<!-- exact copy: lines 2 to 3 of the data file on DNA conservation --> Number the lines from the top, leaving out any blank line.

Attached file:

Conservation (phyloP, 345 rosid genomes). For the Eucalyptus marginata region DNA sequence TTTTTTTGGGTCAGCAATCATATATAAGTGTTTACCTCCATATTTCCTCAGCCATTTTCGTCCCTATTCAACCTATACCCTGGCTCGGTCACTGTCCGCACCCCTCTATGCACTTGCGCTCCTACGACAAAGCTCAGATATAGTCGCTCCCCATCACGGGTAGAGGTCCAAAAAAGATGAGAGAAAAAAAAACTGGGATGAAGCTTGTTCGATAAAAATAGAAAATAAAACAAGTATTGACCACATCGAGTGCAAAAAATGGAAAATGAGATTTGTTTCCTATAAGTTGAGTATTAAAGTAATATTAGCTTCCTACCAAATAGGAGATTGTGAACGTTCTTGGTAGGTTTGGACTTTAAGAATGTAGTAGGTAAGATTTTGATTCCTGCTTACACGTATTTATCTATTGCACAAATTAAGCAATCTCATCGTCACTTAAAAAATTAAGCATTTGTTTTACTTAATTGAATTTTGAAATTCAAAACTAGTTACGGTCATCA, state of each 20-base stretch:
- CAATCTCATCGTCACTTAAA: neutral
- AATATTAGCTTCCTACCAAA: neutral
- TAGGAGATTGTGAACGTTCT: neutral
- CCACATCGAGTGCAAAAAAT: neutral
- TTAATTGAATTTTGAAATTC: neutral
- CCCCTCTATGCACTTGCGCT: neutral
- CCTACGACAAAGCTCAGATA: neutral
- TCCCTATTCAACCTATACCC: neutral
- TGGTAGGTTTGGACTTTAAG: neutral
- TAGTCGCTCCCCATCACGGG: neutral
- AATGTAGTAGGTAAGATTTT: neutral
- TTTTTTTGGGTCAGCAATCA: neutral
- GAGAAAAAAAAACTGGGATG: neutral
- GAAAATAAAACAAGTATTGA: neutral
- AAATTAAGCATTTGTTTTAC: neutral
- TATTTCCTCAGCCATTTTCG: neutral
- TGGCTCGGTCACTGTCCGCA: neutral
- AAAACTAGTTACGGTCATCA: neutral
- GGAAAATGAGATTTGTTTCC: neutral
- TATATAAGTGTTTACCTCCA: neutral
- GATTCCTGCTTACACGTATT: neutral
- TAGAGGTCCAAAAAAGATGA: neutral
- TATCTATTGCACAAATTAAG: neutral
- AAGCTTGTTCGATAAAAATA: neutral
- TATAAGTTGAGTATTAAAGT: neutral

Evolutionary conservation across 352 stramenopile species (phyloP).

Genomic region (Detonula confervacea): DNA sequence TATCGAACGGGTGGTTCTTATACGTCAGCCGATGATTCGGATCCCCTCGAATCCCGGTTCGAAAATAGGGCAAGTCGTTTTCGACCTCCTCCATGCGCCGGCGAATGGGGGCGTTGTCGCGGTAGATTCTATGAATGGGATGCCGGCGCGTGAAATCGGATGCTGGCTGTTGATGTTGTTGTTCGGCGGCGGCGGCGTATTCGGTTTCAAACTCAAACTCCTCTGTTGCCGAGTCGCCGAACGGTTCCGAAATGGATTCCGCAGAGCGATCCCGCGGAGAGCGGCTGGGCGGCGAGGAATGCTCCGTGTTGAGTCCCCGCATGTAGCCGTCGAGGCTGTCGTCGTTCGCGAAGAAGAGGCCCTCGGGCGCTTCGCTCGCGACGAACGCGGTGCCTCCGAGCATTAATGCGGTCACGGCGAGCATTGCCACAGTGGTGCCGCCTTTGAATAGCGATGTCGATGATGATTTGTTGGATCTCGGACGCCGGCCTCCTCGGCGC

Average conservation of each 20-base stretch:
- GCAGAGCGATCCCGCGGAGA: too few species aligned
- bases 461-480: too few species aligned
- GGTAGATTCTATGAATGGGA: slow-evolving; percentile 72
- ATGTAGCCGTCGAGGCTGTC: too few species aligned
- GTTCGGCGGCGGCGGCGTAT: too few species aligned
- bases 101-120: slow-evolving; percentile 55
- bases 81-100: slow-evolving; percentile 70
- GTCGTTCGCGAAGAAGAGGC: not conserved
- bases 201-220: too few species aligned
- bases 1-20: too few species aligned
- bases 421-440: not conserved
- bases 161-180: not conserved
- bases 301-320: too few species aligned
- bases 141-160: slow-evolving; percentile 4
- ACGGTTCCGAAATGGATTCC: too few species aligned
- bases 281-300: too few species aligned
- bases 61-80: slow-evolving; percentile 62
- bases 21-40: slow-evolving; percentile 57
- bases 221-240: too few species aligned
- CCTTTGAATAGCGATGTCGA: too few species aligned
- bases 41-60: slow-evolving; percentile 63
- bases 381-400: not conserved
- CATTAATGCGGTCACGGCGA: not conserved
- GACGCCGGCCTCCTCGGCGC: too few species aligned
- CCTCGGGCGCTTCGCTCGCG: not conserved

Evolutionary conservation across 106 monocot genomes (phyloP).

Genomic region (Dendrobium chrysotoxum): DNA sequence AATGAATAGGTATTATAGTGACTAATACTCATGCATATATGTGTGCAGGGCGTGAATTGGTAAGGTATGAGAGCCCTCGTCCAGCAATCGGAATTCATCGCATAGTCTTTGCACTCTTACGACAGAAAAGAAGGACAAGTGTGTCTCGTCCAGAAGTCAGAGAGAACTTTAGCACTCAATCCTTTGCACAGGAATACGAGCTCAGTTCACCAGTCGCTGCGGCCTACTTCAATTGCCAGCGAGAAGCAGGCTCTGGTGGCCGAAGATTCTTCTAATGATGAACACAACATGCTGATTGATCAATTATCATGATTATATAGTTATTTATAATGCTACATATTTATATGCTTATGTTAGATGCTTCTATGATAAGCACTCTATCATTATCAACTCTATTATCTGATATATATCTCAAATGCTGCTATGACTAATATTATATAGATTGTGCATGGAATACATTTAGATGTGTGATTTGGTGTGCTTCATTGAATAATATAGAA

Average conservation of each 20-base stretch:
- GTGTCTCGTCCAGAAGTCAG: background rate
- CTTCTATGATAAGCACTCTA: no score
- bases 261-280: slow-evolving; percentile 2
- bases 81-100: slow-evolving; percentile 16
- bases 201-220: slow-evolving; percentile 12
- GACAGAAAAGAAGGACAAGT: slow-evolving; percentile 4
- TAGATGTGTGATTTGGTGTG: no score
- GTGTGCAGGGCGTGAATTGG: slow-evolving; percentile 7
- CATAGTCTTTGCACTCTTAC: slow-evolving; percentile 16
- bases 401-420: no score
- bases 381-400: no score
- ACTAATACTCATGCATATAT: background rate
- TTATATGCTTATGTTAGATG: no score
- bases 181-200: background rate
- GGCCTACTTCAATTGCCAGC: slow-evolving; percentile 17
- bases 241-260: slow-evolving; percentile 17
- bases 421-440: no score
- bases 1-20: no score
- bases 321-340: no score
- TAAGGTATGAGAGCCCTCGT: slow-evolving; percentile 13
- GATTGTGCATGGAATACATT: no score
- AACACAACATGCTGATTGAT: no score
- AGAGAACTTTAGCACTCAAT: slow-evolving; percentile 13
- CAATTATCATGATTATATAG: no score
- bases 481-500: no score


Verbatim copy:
- CAATCTCATCGTCACTTAAA: neutral
- AATATTAGCTTCCTACCAAA: neutral